Officials reportedly claim the Department of Justice is ready to file arrest charges against WikiLeaks founder Julian Assange. Press advocates warn that if the US goes after the pro-transparency publisher, they could go after other news outlets as well.
On Thursday, CNN and the Washington Post cited unnamed US officials as having information that the US has prepared charges to make arrests related to WikiLeaks publishing tens of thousands of military documents leaked by Army whistleblower Chelsea Manning.
CNN specifically reported WikiLeaks founder Julian Assange, who has been living in a small room in the Ecuadorian embassy in London since 2010, was the subject of forthcoming arrest charges.
The Post reported multiple members of the WikiLeaks group were being targeted as prosecutors draft a memo laying out the charges. Possible charges include “conspiracy, theft of government property or violating the Espionage Act.” However, officials told the Post that the memo is still incomplete, and would need authorization from the highest levels of the Justice Department.
In recent months, the US hoped a new government in Ecuador would expel Assange from the embassy so he could be arrested. However, Ecuadorian President-elect Lenin Moreno, the apparent victor in the country’s recent election, has told Assange he can stay at the embassy under certain conditions.
Assange fears that leaving the embassy could his result in arrest by UK police and being extradited over an arrest warrant on rape allegations filed against him in Sweden.
Attorney General Jeff Sessions was asked about the priority of dealing with the “scourge” of WikiLeaks at a press briefing on Thursday. Sessions said that the Justice Department considers his arrest a "priority."
"This is a matter that's gone beyond anything I'm aware of. We have professionals that have been in the security business of the United States for many years that are shocked by the number of leaks and some of them are quite serious,” Sessions said. “We've already begun to step up our efforts and whenever a case can be made, we will seek to put some people in jail.”
Last week, CIA director Mike Pompeo signaled he was going after Assange in a speech he gave at the Center for Strategic and International Studies in Washington, where he said WikiLeaks had “directed Chelsea Manning in her theft of specific secret information. And it overwhelmingly focuses on the United States while seeking support from anti-democratic countries and organizations.”
“It’s time to call our WikiLeaks for what it really is, a non-state hostile intelligence service often abetted by state actors like Russia,” Pompeo said.
Matthew Miller, a former DOJ spokesman, tweeted Thursday: “Unless they have found something new, there is no way to do this without prosecuting reporters. There's a reason we didn't go there.”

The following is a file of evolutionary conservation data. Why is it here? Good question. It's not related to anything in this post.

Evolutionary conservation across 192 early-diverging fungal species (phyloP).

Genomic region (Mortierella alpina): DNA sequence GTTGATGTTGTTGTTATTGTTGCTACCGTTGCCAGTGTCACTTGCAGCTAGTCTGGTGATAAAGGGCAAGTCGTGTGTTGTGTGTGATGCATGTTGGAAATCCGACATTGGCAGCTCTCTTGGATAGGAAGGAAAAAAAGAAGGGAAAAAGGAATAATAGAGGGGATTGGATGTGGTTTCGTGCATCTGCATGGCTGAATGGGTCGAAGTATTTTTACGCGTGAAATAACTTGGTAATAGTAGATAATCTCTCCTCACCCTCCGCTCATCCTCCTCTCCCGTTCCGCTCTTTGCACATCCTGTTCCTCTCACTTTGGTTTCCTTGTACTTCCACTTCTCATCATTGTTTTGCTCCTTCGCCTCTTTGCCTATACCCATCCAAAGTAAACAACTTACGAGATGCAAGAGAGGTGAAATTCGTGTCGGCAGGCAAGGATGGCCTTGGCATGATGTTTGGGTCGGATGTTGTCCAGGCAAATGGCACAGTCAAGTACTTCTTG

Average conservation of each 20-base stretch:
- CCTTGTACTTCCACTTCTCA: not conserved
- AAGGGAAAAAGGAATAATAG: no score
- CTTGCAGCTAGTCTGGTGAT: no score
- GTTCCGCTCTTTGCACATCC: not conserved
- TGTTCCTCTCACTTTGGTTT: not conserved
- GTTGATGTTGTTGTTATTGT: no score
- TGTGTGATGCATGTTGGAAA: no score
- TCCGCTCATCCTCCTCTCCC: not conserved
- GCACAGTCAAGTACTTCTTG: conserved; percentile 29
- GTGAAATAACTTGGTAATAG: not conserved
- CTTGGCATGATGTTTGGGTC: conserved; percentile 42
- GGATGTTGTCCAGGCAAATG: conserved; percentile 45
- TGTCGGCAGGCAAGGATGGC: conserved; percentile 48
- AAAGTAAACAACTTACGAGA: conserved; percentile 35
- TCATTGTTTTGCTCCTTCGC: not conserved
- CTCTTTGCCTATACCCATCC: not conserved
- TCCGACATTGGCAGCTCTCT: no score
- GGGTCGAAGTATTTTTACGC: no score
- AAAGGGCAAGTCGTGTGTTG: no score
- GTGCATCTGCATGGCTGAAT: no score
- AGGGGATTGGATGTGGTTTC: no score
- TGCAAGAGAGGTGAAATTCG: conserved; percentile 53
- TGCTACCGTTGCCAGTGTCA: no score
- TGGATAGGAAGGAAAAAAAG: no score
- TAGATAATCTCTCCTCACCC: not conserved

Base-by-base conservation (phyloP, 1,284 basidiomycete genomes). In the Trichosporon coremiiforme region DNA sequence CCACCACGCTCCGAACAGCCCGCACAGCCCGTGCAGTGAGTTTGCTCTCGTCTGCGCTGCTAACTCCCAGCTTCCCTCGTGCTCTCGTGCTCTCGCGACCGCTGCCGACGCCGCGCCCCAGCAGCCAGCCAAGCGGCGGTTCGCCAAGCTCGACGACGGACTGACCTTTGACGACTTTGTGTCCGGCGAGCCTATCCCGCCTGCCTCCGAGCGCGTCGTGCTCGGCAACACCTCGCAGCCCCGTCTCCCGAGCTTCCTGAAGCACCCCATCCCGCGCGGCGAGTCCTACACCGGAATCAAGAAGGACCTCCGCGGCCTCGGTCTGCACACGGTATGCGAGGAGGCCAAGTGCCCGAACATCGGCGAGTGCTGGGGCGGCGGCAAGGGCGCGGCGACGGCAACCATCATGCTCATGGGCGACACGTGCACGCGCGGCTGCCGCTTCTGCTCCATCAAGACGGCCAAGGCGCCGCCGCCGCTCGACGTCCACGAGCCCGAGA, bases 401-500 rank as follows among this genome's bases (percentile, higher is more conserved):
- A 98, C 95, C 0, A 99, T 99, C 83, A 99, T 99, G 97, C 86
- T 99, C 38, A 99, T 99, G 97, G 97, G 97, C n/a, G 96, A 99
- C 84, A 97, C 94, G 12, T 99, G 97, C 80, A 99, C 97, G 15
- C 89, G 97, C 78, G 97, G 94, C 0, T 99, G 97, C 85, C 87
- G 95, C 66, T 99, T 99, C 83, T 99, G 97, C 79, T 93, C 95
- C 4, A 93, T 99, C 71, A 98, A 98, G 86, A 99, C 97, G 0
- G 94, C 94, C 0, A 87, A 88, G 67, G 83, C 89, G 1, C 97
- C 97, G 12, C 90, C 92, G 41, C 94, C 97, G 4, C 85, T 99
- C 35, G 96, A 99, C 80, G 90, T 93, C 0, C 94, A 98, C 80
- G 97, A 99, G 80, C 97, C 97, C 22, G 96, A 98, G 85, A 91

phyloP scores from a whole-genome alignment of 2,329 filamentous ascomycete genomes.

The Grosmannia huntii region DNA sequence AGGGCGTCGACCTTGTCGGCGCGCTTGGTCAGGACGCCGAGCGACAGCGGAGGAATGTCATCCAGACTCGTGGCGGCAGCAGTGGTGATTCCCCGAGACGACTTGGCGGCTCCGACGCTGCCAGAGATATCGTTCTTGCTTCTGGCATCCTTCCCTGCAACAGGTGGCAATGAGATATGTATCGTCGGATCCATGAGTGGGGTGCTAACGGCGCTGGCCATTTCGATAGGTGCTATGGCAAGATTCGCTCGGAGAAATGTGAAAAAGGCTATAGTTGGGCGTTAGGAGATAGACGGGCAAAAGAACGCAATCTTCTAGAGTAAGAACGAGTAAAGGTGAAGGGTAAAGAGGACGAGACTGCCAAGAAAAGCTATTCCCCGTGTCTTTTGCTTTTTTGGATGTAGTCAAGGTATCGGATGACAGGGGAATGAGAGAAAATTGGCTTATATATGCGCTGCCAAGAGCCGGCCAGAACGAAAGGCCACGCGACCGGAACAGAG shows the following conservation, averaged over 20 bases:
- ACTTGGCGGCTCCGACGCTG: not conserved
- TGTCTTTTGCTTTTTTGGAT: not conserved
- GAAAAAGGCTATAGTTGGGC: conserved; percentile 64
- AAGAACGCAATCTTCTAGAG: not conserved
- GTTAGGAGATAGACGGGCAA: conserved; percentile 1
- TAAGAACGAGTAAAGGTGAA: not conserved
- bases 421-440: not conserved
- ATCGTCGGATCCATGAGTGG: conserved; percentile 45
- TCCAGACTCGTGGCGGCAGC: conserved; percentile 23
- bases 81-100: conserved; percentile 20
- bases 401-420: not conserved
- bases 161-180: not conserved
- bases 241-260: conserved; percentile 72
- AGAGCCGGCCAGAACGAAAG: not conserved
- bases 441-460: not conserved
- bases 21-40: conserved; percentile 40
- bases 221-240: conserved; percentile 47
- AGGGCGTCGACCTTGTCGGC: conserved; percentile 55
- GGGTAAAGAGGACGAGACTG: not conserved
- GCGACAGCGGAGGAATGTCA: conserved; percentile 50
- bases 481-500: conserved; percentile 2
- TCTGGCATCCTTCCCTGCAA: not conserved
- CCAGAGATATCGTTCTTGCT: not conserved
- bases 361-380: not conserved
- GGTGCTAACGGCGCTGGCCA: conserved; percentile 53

Barry Pollack, an attorney for Assange, claims that the Justice Department has not informed him of any of the potential charges.
"We've had no communication with the Department of Justice and they have not indicated to me that they have brought any charges against Mr. Assange," Pollack said, according to CNN. "There's no reason why WikiLeaks should be treated differently from any other publisher."
In August last year, Pollack wrote to then-Attorney General Loretta Lynch demanding the DOJ drop its investigation and declare no pending criminal charges against Assange, according to WikiLeaks. The letter cited a January 2015 policy change within the DOJ, as well as the July 2016 public announcement by FBI Director James Comey that a criminal investigation into Hillary Clinton over the handling of classified information had concluded and no prosecution was recommended.
The new DOJ policy adopted in January 2015 barred the DOJ from seeking a grand jury indictment of a news media member, or filing information against such a person when the suspected crime was committed “in the course of, or arising out of, newsgathering activities” unless notice had been first provided to the Director of the Office of Public Affairs along with “the express authorization of the Attorney General.”
Pollack claimed in his letter that WikiLeaks published the leaks from 2010, because it believed they had news value. Proof of the claim, he said, was apparent in third-party media coverage of the revelations. Pollack denied any unlawful intent such as aiding enemies of the US.
In a recent Op-Ed published by the Washington Post, Assange said that the motive of WikiLeaks is “identical to that claimed by the New York Times and The Post — to publish newsworthy content.”
“Consistent with the U.S. Constitution, we publish material that we can confirm to be true irrespective of whether sources came by that truth legally or have the right to release it to the media. And we strive to mitigate legitimate concerns, for example by using redaction to protect the identities of at-risk intelligence agents,” Assange wrote.
Several First Amendment rights groups and news outlets have denounced the potential charges, saying that if they can go after WikiLeaks, they could go after journalists from other news organizations.
On Thursday, the WikiLeaks Twitter account tweeted that top French presidential candidates “all vowed to give Assange and/or Snowden citizenship or asylum.”
WikiLeaks also posted a link where donations can be made to the “Julian Assange Defense Fund,” a fund that was set up to cover the legal fees for Assange and other WikiLeaks staff.